Who is John Cage?

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  • Written By: Mary Elizabeth
  • Edited By: Bronwyn Harris
  • Last Modified Date: 07 September 2019
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Composer John Cage was originally from Los Angeles, California in 1912. After attending Pomona College for a brief time, he toured Europe for a time, and returned to the U.S. to study music in 1931. His teachers were Richard Buhlig, Adolph Weiss, Henry Cowell, and Arnold Schoenberg, and his first compositions followed Schoenberg’s 12-tone approach. He found work as a teacher himself in Seattle, and in the years 1936–1938, he founded percussion ensembles in order to have performers for his works. At the same time, he and Merce Cunningham—choreographer, dancer, and Cage’s long-term partner in both music and life—tried out collaborative works.

By 1939, Cage was experimenting with new compositional approaches, including one called “prepared piano,” which involves inserting objects into the piano or otherwise modifying it to produce sounds that are not characteristic of the instrument. Cage also added tape recorders, radios, and record players to performances, in addition to traditional acoustic instruments. His first noted performance was a percussion ensemble concert at New York City’s Museum of Modern Art (MOMA) in 1943.


Cage’s interest in Eastern philosophies like Zen Buddhism, which emerged in the years that followed, came to influence his music. He continued to blur the divide between music and other types of sound, and created schemes to introduce random and chance elements into musical performance. This had the effect both of changing the role of the performer, as well as making performances utterly unique. Some elements of the performance were left up to the performers to decide on the spot, such as pitches, techniques, and note duration, while others might be determined by an external source, such as the I Ching. In time, Cage added other media to the musical performance, but these media, too had random or chance elements, as in his work HPSCHD from 1969.

The work by John Cage that may be best known is his 1952 work 4′ 33″, pronounced as “Four Minutes and Thirty-three Seconds,” in which he has three movements of silence. He also wrote pieces that owed inspiration to other artists, such as Cheap Imitation, a 1969 piece that aims to convey an impression of the work of composer Erik Satie, and Roaratorio, the name of an electronic composition that incorporates words from the 1939 novel Finnegan’s Wake by Irish novelist James Joyce. Cage died in 1992 in New York City.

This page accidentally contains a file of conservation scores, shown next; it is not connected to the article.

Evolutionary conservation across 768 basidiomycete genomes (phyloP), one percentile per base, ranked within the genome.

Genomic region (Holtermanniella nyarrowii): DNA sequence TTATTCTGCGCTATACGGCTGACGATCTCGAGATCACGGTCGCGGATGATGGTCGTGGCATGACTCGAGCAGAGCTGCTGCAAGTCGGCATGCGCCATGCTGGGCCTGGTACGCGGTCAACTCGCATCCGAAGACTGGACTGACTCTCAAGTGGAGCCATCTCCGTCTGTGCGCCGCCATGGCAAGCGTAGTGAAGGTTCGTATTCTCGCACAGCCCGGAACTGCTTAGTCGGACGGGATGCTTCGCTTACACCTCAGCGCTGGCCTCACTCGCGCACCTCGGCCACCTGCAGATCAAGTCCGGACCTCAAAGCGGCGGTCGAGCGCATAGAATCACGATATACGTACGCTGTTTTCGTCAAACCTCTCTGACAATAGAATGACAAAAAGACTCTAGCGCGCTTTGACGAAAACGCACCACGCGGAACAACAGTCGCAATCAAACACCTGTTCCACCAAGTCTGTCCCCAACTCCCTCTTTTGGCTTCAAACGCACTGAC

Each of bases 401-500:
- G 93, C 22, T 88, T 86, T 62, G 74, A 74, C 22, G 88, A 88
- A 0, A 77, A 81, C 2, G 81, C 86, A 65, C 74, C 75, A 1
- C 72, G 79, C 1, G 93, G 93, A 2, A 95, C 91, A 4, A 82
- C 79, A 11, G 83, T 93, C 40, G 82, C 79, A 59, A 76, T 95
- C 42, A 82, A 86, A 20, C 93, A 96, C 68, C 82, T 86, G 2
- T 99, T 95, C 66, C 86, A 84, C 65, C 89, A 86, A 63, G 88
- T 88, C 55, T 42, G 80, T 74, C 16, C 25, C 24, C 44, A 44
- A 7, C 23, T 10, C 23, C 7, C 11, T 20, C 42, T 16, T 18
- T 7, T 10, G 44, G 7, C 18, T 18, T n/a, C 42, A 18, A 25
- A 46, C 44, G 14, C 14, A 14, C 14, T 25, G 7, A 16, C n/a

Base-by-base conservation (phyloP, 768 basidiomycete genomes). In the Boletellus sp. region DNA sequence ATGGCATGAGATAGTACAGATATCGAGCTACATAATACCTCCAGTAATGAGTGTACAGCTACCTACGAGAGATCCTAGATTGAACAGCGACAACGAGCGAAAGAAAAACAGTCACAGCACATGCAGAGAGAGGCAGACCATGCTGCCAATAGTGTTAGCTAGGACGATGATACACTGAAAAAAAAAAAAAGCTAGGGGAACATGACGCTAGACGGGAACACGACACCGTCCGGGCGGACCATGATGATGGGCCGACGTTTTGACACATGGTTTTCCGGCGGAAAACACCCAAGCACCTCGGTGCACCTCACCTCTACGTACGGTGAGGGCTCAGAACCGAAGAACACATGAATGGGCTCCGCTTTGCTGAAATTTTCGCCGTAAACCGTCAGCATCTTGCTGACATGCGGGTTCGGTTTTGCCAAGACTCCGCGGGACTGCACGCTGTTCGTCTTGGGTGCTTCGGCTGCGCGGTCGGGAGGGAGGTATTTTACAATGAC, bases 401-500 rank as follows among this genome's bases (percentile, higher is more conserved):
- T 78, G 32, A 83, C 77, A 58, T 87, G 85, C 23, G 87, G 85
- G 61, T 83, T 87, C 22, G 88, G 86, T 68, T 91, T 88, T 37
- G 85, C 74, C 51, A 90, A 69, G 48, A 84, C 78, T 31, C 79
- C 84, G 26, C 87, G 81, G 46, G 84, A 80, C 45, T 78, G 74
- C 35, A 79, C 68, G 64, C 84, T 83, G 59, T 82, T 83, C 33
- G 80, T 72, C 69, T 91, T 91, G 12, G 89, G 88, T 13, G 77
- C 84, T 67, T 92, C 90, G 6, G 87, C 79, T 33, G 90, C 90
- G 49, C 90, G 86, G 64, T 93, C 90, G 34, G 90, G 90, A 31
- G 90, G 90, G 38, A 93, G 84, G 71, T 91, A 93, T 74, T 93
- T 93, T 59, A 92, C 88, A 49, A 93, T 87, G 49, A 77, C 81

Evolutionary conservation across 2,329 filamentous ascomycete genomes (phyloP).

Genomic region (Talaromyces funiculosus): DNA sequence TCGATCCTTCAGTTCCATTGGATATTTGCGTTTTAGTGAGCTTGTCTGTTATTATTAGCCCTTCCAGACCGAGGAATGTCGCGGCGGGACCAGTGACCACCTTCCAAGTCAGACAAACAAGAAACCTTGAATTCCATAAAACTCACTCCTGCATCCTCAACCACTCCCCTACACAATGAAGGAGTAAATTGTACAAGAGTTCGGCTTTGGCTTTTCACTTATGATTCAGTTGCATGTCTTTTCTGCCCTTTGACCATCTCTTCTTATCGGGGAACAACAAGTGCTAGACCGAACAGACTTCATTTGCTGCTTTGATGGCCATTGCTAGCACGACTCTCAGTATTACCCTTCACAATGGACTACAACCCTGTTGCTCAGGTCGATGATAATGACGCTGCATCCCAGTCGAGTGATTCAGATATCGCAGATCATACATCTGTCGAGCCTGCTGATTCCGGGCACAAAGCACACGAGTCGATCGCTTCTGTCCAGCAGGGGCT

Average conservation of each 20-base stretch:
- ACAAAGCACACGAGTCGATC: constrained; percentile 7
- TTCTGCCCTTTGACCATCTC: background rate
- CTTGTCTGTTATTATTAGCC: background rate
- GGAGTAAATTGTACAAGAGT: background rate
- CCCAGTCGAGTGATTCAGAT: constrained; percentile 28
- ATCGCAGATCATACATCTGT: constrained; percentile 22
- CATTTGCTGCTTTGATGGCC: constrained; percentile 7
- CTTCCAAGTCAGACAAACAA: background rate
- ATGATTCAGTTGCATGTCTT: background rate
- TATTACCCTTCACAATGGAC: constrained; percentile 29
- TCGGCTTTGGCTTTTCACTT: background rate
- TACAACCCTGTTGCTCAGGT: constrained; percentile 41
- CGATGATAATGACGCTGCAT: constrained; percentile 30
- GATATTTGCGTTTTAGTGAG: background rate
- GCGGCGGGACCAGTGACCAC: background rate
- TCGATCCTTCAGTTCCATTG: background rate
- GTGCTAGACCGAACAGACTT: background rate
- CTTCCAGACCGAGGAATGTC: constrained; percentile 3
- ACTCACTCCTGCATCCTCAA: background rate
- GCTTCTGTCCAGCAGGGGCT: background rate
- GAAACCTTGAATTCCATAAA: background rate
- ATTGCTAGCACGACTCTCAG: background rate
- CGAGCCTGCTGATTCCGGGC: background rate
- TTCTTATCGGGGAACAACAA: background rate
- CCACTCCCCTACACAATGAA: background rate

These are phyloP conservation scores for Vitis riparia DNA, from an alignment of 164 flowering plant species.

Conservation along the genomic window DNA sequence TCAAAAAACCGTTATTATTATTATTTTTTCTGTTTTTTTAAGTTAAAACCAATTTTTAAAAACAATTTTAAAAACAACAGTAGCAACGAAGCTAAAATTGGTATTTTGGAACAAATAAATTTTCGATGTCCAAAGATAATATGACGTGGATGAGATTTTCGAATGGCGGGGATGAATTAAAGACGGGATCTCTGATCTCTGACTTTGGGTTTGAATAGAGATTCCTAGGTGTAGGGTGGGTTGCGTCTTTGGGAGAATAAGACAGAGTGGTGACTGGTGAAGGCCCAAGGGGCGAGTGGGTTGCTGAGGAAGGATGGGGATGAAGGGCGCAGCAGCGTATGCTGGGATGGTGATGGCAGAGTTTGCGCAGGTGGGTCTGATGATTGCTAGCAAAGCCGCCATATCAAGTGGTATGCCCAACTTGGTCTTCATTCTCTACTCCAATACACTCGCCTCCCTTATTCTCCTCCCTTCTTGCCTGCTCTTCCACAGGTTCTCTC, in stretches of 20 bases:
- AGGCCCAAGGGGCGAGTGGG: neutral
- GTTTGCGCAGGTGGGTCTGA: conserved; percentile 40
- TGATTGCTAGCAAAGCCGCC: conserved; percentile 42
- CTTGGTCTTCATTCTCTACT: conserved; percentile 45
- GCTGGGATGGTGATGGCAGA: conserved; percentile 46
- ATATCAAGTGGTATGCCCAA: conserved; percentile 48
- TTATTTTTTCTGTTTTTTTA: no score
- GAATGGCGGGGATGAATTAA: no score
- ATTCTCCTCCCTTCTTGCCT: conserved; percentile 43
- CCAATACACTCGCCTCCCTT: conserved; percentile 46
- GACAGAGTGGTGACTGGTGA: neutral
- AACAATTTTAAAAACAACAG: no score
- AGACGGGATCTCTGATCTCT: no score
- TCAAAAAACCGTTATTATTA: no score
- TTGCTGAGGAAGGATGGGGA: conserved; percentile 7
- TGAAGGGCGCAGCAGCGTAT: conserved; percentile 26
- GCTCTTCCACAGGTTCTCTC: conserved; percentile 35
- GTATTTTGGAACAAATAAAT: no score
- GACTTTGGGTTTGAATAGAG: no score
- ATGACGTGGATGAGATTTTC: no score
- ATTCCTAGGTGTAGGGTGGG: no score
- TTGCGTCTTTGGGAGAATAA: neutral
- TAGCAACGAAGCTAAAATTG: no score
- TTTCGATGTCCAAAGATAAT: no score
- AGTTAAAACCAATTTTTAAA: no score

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Post 3

@grumpyguppy: In the late 1940’s, John Cage began studying Zen Buddhism. It is said that 4’33” was also meant as a reflection of the influence of Buddhism. Cage also said that 4’33” was the epitome of his idea that “any sounds constitute, or may constitute, music”.

This is a direct quote from John Cage regarding the premiere of 4’33”: “They missed the point. There’s no such thing as silence. What they thought was silence, because they didn’t know how to listen, was full of accidental sounds. You could hear the wind stirring outside the first movement. During the second, raindrops began pattering on the roof, and during the third the people themselves made all kinds of interesting sounds as they talked or walked out”.

Post 2

@grumpyguppy: Your instructor assigned you a remarkable piece to write on. 4’33” was composed by John Cage in 1952 for any instrument or any combination of instruments. The score tells the performer not to play during the entire duration of the piece throughout the three movements.

The first movement of silence is 30 seconds, the second is 2 minutes and 23 seconds, and the third is 1 minute and 40 seconds. Cage wanted the silence to be perceived as sounds of the environment and not just a period of silence. 4’33” became one of Cage’s most famous and controversial compositions.

Post 1

I am taking an Intro to Music course and we were all assigned one piece of music to do a paper on. I was assigned 4'33". Does anyone have any specific information on this piece?

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